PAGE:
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Thread: Thriving cp population

  1. #1

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    I took a jaunt up on Co Rt 20 to check the status of the U. macrorhiza that grows there. Happily, I found the plants in flower, the first flowers just now evident. You can never find it until the beautiful large yellow flowers appear. It is a happy population, growing in fairly shallow water in association with algae and duck weed and other aquatic species. The area sports a very healthy population of frogs, always a good indicator of a pristine habitat. This population looks like it is here to stay as the wetland stretches for miles, and the plants are all through it.

    Just wanted to share the good tidings!
    "Grow More, Share More"

  2. #2

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    nice! this plant is wonderful.

  3. #3

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    Nice, its good to here something good about wild CP populations for once.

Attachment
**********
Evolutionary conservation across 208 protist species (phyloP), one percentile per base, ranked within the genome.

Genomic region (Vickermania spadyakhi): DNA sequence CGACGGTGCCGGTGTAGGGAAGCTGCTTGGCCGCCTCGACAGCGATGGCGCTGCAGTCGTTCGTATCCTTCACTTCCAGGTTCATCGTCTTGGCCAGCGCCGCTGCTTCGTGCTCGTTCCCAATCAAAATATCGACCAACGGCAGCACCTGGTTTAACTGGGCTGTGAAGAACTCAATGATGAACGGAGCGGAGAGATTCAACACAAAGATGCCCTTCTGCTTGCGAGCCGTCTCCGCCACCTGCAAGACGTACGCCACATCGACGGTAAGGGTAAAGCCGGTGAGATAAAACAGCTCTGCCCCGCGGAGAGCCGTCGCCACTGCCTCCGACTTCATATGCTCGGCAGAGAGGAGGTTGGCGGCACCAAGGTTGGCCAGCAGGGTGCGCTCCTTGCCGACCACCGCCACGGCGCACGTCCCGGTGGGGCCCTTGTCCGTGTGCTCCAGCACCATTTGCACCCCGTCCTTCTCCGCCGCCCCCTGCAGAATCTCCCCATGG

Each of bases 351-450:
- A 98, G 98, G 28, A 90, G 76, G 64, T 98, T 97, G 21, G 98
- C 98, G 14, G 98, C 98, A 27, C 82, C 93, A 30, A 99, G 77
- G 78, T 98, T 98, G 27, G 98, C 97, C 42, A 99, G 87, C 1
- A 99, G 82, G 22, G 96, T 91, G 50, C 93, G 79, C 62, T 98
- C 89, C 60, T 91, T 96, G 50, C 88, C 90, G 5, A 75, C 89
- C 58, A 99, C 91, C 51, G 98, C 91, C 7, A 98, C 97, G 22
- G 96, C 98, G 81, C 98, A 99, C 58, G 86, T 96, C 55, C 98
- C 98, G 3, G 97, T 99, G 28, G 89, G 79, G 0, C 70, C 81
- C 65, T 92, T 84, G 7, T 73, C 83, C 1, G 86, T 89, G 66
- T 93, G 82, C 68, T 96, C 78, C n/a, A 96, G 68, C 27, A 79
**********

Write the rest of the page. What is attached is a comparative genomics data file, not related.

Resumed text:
\"Are you suggesting coconuts migrate?\"

    \"If vegans love animals so much, why do they eat all thier food?\" - Brandonk

  4. #4
    Tropical Fish Enthusiast jimscott's Avatar
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    There are native Utrics near Oswego? Cool whip! What else is indigenous to NYS?

  5. #5

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    That's good news. It's always great to see the plants when they first begin to flower. No pictures?

  6. #6
    Nepenthes Specialist nepenthes gracilis's Avatar
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    Jimscott, NYS native CP are

    S. purpurea
    D. intermedia
    D. rotundifolia
    D. filiformis spp. filiformis (long island)
    U. inflata
    U. purpurea
    U. macrorhiza as William already mentioned
    P. vulgaris (may be extinct but I blive there are isolated populatiosn deep in the Adirondacks)
    D. anglica??

  7. #7
    Tropical Fish Enthusiast jimscott's Avatar
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    Thanks, Dustin! That probably also answers a question about what needs dormancy as well. Filiformis? And to think I grew up on Long Island and never saw a CP!

  8. #8
    Nepenthes Specialist nepenthes gracilis's Avatar
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    As far as I know its not very populous as it once was. Quite threatened now I believe.

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